Edge of Darkness

Time Out New York Project: Issue #748, January 28–February 3, 2010

Dir. Martin Campbell. 2010. R. 108mins. Mel Gibson, Ray Winstone, Danny Huston.

The much-beloved 1985 British miniseries Edge of Darkness gets a Yankee redo with the same director, Martin Campbell, and Mel Gibson as Thomas Craven, a Boston flatfoot who turns rogue gumshoe after his daughter (Bojana Novakovic) is gunned down in cold blood. Gibson shapes the mood and rhythm of this feature-length digest version as surely as the late Bob Peck (whom stateside audiences might remember as Jurassic Park’s raptor hunter, Muldoon) did with the series. This means there’s more emphasis on bloodlust than grief — a shame considering the mini’s most powerful moments explored Craven’s deeply conflicted agony. There’s no room for such soul-searching uncertainty with Gibson. After a few rapidly ticked-off minutes of gloom, the mission is clear: Get the sons of bitches, and make ’em pay.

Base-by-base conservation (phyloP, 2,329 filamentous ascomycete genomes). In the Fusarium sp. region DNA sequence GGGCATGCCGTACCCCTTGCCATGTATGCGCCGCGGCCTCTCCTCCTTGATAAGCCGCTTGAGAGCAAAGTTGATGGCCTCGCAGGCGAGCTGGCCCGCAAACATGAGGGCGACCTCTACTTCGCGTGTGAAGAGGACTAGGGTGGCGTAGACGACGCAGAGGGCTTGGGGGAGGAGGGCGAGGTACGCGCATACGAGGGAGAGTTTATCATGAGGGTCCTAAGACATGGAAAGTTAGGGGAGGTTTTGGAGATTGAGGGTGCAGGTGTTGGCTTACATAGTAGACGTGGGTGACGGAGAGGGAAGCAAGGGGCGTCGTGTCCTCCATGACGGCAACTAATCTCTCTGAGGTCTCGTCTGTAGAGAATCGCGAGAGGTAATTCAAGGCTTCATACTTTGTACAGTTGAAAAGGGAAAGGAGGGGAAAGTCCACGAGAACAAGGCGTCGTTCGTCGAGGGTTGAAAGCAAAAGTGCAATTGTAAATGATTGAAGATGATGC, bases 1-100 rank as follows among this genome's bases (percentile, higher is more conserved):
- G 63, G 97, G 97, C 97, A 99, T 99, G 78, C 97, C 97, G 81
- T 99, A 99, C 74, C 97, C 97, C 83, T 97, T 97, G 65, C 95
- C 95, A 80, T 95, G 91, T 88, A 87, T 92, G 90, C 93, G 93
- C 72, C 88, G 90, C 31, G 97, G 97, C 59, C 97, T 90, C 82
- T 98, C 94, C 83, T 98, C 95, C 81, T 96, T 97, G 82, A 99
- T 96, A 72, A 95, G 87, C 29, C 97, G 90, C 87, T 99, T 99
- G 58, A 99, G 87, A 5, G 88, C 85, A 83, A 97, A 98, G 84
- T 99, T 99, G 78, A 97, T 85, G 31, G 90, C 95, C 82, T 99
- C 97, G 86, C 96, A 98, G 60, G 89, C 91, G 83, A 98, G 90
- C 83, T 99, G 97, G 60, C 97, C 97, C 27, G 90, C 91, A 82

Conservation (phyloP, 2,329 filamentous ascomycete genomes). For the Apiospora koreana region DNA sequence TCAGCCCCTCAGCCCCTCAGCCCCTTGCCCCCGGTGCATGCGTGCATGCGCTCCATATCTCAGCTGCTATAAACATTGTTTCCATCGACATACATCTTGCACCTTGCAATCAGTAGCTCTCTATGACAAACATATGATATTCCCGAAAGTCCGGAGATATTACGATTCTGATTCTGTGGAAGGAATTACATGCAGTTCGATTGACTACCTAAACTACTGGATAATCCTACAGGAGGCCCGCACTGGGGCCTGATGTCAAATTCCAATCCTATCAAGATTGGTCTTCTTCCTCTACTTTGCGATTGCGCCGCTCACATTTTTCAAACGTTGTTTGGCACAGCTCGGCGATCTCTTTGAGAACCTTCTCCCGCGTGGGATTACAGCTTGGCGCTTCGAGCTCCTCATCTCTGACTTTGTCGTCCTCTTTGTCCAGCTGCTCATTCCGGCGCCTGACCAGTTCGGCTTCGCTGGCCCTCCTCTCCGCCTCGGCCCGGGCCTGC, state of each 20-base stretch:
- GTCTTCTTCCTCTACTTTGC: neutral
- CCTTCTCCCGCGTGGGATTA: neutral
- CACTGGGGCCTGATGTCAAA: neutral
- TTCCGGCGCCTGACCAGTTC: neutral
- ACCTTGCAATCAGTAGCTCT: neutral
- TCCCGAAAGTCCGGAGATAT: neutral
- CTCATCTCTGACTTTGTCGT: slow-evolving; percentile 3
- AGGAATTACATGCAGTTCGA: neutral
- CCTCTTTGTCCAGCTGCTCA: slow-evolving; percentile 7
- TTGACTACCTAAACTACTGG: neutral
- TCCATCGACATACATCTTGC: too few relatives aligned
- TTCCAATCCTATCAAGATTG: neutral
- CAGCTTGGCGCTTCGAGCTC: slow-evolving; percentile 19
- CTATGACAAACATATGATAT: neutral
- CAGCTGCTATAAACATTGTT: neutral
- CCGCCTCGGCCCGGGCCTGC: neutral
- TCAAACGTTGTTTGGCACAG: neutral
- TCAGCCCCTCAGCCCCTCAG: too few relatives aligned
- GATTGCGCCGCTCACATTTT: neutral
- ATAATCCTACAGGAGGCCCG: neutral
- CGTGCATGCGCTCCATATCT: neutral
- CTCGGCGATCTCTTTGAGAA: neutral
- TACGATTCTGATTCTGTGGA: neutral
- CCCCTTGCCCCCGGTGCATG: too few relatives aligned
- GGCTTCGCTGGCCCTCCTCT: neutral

That’s not to say the sight of Mad Mel going apeshit is unsatisfying. And it’s particularly affecting whenever he acts his age, as when an impromptu bout of hand-to-hand combat ends with Craven near-fatally winded. But as the plot mechanics — involving a nuclear plant, a shady senator (in Massachusetts? who’da thunk?), and a glowering spook (Winstone) — come to a head, interest wanes. 

Despite Campbell and cinematographer Phil Meheux’s consistently expert framing, which makes it seem like a bullet or some blunt instrument could strike at any moment, the stress marks of a troubled shoot show. We’re left with several solid parts in a compromised whole: For every delicious scene with Danny Huston or Denis O’Hare as slimy corporate bigwigs there’s a head-slapper — like a climax that cribs, with unintentional hilarity, from Ghost. (Opens Fri.)—Keith Uhlich